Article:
Phil Glosserman is a member of Step Up Board of Directors.
Step Up’s 2014 Volunteer of the Year
Jacob Ramsey was honored as “Step Up’s 2014 Volunteer of the Year” and received a proclamation from the City of Santa Monica.
Jacob Ramsey is a resident at Step Up and a past member of its Board of Directors.
When asked why he cares about the issues of homelessness and mental illness Jacob replies, “SUOS has been a part of my life since the nineties and I am just paying forward everything I have gained in life and at Step Up. Being of service as a volunteer is something I enjoy as much as sports, music, and reading.”
When asked in what ways has volunteering benefited you personally, he smiles and says, “I get a sense of self worth, love, and gratitude by being able to meet the needs of members, people, and friends at Step Up.”
Jacob facilitates six self-help groups each week at Step Up:
“The groups give the members a feeling of connection with the community. A place where members feel they are cared for and understood. They don’t care how much I know they want to know how much I care, and they realize that when they find out I have been facilitating self help support groups for many, many years.”
Congratulations Jacob on being named Step Up’s 2014 Volunteer of the Year!
Step Up’s 2013 Volunteer of the Year
Les Jones is a resident at Step Up and a past member of its Board of Directors.
When asked why he cares about the issues of homelessness and mental illness Les replies,
When asked in what ways has volunteering benefited you personally, he smiles and says,
The program Les started has grown into the Step up Learning Center where members can learn skills for the workplace or just for personal enrichment on 13 computers.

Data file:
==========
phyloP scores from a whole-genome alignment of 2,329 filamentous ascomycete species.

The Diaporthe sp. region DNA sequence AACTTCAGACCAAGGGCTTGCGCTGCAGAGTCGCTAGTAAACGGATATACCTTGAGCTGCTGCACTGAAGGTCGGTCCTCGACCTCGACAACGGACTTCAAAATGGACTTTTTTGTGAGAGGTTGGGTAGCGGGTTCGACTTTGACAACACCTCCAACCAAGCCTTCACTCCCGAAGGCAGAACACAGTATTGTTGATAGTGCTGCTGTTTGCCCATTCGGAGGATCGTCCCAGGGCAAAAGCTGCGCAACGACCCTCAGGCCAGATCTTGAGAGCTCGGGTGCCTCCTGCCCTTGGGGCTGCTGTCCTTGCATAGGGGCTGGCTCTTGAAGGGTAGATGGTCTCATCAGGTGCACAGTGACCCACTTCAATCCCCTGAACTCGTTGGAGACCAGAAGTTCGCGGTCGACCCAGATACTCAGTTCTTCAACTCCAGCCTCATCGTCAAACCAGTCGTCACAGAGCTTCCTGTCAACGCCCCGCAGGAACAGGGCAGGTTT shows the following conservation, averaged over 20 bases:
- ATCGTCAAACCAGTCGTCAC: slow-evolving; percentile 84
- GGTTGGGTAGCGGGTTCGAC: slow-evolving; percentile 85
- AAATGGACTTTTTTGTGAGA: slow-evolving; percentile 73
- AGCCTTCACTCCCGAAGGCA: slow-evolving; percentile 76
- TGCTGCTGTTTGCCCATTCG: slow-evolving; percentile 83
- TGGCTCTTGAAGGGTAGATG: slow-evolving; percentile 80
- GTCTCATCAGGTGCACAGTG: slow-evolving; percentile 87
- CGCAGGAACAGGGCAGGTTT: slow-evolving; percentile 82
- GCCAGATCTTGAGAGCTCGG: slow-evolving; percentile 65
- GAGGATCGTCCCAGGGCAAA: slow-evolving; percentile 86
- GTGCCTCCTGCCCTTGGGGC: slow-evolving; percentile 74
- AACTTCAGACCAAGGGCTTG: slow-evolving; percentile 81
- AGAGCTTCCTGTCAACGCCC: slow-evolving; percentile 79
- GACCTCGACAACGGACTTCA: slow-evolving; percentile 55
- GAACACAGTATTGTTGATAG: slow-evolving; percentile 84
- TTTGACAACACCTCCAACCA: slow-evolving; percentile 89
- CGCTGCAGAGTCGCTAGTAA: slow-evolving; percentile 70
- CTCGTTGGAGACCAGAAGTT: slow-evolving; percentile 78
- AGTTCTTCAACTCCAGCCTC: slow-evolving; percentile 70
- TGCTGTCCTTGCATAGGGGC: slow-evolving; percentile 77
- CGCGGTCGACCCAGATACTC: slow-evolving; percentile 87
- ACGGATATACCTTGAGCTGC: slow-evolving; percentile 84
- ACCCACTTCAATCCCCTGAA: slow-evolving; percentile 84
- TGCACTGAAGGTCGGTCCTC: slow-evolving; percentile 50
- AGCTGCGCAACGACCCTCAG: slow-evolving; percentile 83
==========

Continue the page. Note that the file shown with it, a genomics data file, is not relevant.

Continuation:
Members of Step Up come from a variety of different backgrounds, but the recovery-oriented services offered are the same – they focus on the strengths of the individual, promoting collaboration and autonomy. One of the key factors associated with recovery from mental health issues is the phenomenon of hope – anticipation of a future which is good, a sense of personal competence, well-being, purpose and meaning in life, a sense of “the possible”.
There appears to be an intrinsic relationship between nature and hope. A floral arranging class was recently conducted at Step Up by volunteer facilitator Jill Bogan and staff. Jill brought in a variety of chrysanthemums and lemon leaf. The purple and yellow elements introduced participants to the concept of complimentary colors. The beautiful natural elements in the flower arranging class helped participants experience:
Participants enjoyed Jill and the flower arranging class tremendously saying, “The floral arranging class was very therapeutic and made me happy.” said Step Up member Juan C. “I thought it was great, it was a good way of expressing how I feel non-verbally. I enjoyed it a lot.” added Dana L. “It was fun and interesting. I got to be an artist.” concluded Stephen H.
There may be something in nature associated with providing hope and this might, ultimately, be the most beneficial aspect of this type of class! Thank you Jill Bogan!